About Our Historic Bed and Breakfast in Easton, Pennsylvania
Located on College Hill, the elegant Georgian mansion, which is now Lafayette Inn was originally built as an investment property by Elizabeth Wagner Leary in 1895. The land was part of the Wagner farm owned by one of the families that helped settle Easton three generations earlier in the mid-1700s.
The first known tenant and eventually the owner of 510 Cattell St. was George Elder (1862-1930), superintendent of Ingersoll Rand Co. The Elder family renovated and enlarged the house around 1917 and owned it for another twenty years. The depression of 1929 hit hard, and the building was carved into smaller apartments. In 1937 it was sold at Sheriff’s sale and over the next two decades changed hands several times.
In 1958, it was purchased by the Sigma Chapter of Pi Lambda Phi, a Lafayette fraternity. During the 1970’s the fraternity itself declined and by 1982, it had disbanded, and the once grand house was left vacant.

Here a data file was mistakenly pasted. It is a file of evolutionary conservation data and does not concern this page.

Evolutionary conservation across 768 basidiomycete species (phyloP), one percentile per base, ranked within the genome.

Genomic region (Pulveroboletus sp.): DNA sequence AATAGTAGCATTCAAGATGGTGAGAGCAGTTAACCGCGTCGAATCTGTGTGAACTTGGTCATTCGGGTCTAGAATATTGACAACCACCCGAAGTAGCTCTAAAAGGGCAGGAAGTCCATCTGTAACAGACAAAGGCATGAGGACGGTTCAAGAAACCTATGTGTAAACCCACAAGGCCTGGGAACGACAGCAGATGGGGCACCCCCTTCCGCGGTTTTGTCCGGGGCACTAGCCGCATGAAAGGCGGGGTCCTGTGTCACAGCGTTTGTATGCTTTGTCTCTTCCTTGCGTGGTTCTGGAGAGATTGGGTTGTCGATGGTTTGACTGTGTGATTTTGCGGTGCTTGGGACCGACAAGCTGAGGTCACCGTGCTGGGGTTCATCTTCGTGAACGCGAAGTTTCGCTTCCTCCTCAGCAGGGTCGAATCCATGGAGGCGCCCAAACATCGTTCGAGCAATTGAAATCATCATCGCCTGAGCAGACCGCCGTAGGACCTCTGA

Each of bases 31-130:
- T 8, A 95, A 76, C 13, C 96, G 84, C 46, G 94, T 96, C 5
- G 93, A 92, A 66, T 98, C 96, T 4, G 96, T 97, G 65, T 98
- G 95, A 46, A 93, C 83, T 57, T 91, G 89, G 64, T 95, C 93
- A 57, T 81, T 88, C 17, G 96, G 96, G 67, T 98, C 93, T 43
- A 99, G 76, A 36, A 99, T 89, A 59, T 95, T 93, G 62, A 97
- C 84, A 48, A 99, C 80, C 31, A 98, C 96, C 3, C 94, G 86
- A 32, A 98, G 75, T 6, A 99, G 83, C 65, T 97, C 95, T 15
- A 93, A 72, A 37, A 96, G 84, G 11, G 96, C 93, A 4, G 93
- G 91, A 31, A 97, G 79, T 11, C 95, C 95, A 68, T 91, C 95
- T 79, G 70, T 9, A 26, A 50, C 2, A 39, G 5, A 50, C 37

Finally, early in 1986, a group of investors recognized the abandoned building’s beautiful proportions and potential. They purchased and renovated the property into a fifteen-room inn opening on December 19, 1986. Over the years it has evolved into what is now the elegant eighteen-room Easton, Pennsylvania hotel.
Paolo was born and raised in Naples, Italy. He moved to Ohio with his family as a young boy. He is a graduate of Youngstown State University. Laura is an Ohio native and a graduate of Kettering University and The University of Michigan. Married since 1988, together they lived in Ohio, Italy, and Japan, before landing in Pennsylvania.
Where is Easton Pennsylvania?
George Washington launched General Sullivan’s northern campaign from Easton, and the Northampton Historical and Genealogical Society is an excellent resource for seeking insights into your family tree. The historic Easton Cemetery is noted for its design, architecture and landscaping and is on the National Register of Historic Places. Its grounds offer lovely walking trails.
Easton also boasts that their version of the stars and stripes pre-dates Betsy Ross’ version, and the original flag is on display at the public library.
The Sigal Museum in downtown Easton explores the local history in depth with interactive displays, special programs and galleries for special exhibits. The National Canal Museum offers insights into a by-gone era of transportation, and the buildings of the Moravian settlement of the early 18th century are still in use in Bethlehem.